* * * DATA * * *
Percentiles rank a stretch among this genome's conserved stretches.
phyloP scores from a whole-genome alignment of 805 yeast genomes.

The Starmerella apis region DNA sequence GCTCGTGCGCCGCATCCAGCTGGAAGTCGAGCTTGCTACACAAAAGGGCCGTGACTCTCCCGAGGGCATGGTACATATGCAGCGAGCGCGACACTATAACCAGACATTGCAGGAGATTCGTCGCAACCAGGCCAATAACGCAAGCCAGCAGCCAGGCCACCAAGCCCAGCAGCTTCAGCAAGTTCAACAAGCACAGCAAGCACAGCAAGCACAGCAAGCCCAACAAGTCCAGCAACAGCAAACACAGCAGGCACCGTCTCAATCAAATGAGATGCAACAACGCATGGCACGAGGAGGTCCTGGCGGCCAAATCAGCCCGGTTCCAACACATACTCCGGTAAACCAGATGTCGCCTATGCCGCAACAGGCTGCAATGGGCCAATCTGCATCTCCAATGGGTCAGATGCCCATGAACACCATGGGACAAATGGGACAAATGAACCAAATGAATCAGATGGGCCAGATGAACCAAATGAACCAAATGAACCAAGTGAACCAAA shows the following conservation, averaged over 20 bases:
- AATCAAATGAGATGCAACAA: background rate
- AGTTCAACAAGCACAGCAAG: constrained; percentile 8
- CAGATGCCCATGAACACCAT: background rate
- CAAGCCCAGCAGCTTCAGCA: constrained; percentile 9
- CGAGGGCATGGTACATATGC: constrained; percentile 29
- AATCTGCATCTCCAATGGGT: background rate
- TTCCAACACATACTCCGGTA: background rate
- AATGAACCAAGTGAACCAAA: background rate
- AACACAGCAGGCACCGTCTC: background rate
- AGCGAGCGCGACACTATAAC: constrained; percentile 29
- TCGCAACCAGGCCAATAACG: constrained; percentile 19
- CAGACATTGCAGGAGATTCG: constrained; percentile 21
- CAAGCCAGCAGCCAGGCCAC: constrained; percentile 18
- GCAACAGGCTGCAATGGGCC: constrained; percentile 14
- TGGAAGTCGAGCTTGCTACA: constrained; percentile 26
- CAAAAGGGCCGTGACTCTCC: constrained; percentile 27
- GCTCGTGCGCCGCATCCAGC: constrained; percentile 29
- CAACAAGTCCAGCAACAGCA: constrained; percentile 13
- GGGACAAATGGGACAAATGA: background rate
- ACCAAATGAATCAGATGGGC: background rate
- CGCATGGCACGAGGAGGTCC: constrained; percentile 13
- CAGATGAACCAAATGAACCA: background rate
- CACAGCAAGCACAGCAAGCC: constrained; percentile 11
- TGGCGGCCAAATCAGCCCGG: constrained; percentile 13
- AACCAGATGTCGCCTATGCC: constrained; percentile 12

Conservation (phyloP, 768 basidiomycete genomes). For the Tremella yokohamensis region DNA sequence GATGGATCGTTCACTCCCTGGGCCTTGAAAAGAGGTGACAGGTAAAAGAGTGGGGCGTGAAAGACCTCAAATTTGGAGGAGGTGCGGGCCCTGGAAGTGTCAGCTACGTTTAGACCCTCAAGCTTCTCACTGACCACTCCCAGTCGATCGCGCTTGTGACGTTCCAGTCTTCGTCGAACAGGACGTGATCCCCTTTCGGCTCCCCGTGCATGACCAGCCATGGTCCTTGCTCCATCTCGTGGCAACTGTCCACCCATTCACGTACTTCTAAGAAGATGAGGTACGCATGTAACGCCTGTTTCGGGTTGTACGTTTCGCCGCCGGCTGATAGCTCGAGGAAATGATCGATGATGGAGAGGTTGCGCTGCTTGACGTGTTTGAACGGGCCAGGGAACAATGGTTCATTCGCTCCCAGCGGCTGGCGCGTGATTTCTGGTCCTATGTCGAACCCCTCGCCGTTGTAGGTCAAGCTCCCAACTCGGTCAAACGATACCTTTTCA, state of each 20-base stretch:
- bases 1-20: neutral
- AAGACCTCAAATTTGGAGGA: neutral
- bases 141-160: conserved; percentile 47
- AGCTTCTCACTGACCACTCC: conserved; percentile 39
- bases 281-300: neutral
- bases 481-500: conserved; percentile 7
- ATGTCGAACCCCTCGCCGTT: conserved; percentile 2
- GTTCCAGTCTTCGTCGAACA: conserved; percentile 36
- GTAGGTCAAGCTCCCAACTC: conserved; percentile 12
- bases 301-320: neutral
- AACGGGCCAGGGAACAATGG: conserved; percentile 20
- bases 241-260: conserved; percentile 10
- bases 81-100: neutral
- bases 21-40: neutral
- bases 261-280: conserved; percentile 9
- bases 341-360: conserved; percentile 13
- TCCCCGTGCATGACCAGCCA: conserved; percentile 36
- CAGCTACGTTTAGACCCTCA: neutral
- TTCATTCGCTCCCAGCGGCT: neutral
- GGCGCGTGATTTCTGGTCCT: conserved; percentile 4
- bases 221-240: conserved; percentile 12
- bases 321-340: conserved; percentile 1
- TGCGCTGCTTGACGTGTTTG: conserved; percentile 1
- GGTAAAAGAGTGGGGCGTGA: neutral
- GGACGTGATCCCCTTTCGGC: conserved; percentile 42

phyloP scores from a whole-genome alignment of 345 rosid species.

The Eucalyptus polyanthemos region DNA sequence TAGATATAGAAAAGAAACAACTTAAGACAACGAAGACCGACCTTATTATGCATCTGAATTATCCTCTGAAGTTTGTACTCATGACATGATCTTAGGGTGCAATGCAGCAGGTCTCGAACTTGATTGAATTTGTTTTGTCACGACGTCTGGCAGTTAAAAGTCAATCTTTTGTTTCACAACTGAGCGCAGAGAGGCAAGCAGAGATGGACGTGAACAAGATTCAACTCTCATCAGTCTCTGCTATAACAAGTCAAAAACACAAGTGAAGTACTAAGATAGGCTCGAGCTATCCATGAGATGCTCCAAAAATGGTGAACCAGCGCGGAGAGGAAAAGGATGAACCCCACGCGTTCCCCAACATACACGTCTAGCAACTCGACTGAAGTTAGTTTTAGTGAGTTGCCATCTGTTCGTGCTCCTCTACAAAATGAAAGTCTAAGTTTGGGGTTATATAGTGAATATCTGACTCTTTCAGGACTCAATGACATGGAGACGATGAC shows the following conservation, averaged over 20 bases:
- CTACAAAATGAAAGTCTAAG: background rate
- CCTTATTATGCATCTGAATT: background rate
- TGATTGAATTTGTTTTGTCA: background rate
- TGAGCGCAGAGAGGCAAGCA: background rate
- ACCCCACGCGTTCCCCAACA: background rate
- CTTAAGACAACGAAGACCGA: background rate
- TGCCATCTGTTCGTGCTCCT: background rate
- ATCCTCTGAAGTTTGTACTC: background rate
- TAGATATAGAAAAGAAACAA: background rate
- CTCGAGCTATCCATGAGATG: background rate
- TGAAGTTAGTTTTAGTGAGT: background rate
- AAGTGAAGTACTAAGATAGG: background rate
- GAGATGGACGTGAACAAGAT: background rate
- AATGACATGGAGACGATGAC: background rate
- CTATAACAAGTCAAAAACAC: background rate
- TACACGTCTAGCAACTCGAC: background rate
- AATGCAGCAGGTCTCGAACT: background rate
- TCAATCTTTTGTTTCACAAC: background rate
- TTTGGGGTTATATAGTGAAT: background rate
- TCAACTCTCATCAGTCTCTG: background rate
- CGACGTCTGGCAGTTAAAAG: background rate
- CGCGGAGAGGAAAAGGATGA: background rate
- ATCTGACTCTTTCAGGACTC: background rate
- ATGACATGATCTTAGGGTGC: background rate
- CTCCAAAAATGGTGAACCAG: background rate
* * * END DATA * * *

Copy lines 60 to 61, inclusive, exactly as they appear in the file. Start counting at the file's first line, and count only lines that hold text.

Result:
- TGAGCGCAGAGAGGCAAGCA: background rate
- ACCCCACGCGTTCCCCAACA: background rate